Hopefully we will still be doing what we love and would have expanded our business. We love the freedom of working for ourselves so would like to be doing that still and also collaborating with other artists. We are eager to explore product-based art with furnishings and materials we haven’t yet had the opportunity to work with, so we’re hoping to build a portfolio of work in that area.

  1. What are you most excited about seeing/doing when you attend the Craft & Quilt Fair?

We’re excited about teaching our workshops that we exclusively developed for the fair. We’re really eager to meet everyone who has signed up to participate in our workshops and share our knowledge with them. We’re excited to be around like-minded people and those who are enthusiastic about crafting and open to learning new techniques.

  1. Can you tell us something about the work you will be displaying at the fair?

We’re bringing a large amount of our commercial work archive that we have been able to retain. These artworks will display the versatility of embroidery. In our commercial work we’ve stitched anything from sushi to anatomical drawings.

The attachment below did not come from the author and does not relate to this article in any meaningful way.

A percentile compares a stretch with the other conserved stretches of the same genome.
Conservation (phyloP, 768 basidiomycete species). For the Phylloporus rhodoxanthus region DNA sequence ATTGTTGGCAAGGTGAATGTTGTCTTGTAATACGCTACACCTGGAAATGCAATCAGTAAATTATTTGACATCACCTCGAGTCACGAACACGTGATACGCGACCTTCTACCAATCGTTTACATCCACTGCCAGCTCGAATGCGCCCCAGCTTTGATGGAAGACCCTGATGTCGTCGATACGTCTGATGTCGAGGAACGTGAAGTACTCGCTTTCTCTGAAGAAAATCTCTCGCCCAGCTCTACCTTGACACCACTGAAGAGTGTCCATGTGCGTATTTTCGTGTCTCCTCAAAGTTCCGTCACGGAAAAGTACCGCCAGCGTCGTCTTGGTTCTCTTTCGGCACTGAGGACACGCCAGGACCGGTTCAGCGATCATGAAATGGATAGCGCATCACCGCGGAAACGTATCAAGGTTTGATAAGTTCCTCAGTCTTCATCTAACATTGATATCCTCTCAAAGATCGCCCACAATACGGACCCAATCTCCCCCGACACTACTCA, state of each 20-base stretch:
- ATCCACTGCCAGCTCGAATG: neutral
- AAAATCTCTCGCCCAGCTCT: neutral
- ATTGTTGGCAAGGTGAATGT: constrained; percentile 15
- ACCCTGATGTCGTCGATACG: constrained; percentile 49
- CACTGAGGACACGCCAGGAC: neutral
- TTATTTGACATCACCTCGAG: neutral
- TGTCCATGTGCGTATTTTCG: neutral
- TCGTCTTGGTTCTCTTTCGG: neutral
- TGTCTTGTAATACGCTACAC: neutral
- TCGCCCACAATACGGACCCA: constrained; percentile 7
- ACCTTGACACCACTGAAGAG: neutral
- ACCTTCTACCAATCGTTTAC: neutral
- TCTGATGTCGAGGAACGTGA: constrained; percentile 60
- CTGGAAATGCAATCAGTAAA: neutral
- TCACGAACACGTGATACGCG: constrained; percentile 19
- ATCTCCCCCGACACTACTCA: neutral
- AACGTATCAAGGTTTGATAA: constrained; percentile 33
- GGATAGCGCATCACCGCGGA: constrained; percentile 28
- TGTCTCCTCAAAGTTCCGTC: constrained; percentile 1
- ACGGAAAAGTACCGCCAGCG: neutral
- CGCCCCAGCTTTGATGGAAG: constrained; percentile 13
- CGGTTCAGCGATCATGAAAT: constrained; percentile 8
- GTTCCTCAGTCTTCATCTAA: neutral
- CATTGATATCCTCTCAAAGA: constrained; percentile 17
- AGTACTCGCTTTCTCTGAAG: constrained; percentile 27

We will also be showcasing our personally driven artwork which is a more modern take on embroidery. We bring a graphic approach to embroidering, which is more organic and rather than being straight embroidery, is a combination of paint and embroidery.

  1. What can visitors expect to learn from the mini-stitching workshops you will be hosting?

We are teaching four different workshops that cater for all different skill levels and that take a light hearted approach to embroidery. Workshops ideal for beginners include our I Heart Pattern samplers which are designed for people new to embroidery and want to learn the basic stitches. Our other beginner’s class is our Thank You Letter workshop where participants will create a modern monogram. This class will take inspiration from water coloured lettering for a more organic and freeform approach to embroidery.  Our third workshop is a tongue in cheek beginner’s class where participants can sew their own Subversive Stitched phrases. Our fourth workshop ‘Sweater Letters’ is ideal for those who have some experience with embroidery where we share tips and tricks to craft more detailed and patterned monograms.

We’re so excited about showing that embroidery is a great craft to learn, where you don’t need years of experience or to be highly technical. To us, embroidery is about being creative; it can be loose, organic and experimental.

Maricor and Maricar will be showing their embroidery and teaching short workshops at the Melbourne Craft & Quilt Fair from July 28 to 31, 2016 at Melbourne Convention & Exhibition Centre.